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Posted 22 September 2005 - 03:57 AM

Hi Marke and jraef,

Yaskawa is launching in great pomp this month the first Matrix drive. I saw one 22 k W Yaskawa matrix drive during a recent expo fair at Hanovre some couple of months ago.

Bob

#5 marke

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Posted 22 September 2005 - 09:03 PM

Hi Bob

That is very interesting. Thye have been making noises about it for some time, but I am interested to see the pricing.

Best regards,

#6 msdaif

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Posted 24 September 2005 - 09:07 AM

Rockwell as well says it will produce Matrix Converters shortly. And
Yaskawa says they will be available in the middle of year 2006.

Howver, I believe Matrix converters will be quite expensive.

To get research papers on this topic, the university of Birmingham, UK,

has a lot of papers on the subject and anyone can refer to some:

1. Matrix Converters by Dr. Pat Wheeler et al

http://www.eee.notti...atrix/dandc.pdf

2. A True 4Q Matrix Converter

http://www.eee.notti...trix/PESC96.pdf

#7 jraef

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Posted 24 September 2005 - 09:28 PM

I read a couple of articles on it in trade journals (both of which appeared to be written by Yaskawa's marketing dept.) They state that it is meant only to be price competitive to full regenerative VFDs currently on the market, because that is the chief benefit of this new technology. Considering that regen VFDs are roughly 2x the price of standard 6 pulse VFDs, that is not too difficult to do, but it may prove to be a worthy alternative.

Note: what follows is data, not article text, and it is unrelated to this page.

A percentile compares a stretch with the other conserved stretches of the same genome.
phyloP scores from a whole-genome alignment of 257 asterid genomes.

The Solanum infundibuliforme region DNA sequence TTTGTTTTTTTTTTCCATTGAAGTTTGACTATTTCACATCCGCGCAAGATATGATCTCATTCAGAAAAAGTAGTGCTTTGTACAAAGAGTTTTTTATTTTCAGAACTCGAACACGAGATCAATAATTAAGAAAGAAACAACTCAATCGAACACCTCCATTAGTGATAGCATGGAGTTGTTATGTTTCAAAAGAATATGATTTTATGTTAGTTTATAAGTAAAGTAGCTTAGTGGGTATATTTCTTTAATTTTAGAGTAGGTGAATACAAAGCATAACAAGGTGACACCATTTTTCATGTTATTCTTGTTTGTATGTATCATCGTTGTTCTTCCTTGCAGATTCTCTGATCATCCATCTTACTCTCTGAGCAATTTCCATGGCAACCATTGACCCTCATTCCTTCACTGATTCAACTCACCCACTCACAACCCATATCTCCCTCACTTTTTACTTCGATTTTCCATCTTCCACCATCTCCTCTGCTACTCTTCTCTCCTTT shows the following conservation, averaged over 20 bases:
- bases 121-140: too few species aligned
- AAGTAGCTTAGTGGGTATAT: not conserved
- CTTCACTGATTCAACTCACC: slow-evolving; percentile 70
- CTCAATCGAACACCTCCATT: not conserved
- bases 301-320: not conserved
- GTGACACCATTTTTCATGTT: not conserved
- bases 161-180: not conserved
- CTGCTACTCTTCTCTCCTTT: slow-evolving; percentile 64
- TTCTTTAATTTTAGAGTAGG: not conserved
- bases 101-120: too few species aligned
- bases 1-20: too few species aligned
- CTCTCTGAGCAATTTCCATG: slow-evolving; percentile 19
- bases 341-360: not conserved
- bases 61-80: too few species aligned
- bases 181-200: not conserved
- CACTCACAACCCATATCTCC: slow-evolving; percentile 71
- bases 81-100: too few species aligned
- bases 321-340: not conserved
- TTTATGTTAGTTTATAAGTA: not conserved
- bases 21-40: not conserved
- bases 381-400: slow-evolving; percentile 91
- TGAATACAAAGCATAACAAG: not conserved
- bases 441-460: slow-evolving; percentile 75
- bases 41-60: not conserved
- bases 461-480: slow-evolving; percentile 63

"He's not dead, he's just pinin' for the fjords!"

#8 bob

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Posted 25 September 2005 - 03:40 AM

Hi All ,

You may also refer to the link below for very interesting papers on this subject
http://www.eee.notti...rix/papers.html

Bob

#9 Subhashish

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Posted 29 September 2005 - 04:18 AM

Hi bob

Is Yaskawa the only manufacturer who is showing interest in putting ahead this martix converter in business . In fact most of the recent papaers and reports I see are written by some one from Yaskawa .
But then with so much of benifits as the technology states ..like no DC link capacitors ,lower harmonic levels ( less than 8% of conventional machines) and no necessity for braking resistance & thus energy efficient ( with a by default Active front end technology provided using bidirectional switching matrix to feed back regenerated power to mains ) and better dynamic response to step inputs) I really wonder why other manufacturers are not coming up .
Do you know of any other manufacturer working in this field .

Regards

Subhashish

#10 Guest__*

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Posted 29 September 2005 - 12:07 PM

Rockwell

#11 bob

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Posted 01 October 2005 - 03:49 AM

Hi Subhashish,

The yaskawa drive , 22 k W , was officially launched in the Hanovre fair in April 2005 and they have todate supplied drives up to 75 k W . I also understand that Rockwell will launch a new drive in November this year and I trust it would be a matrix technology one.

Kind regards.

Bob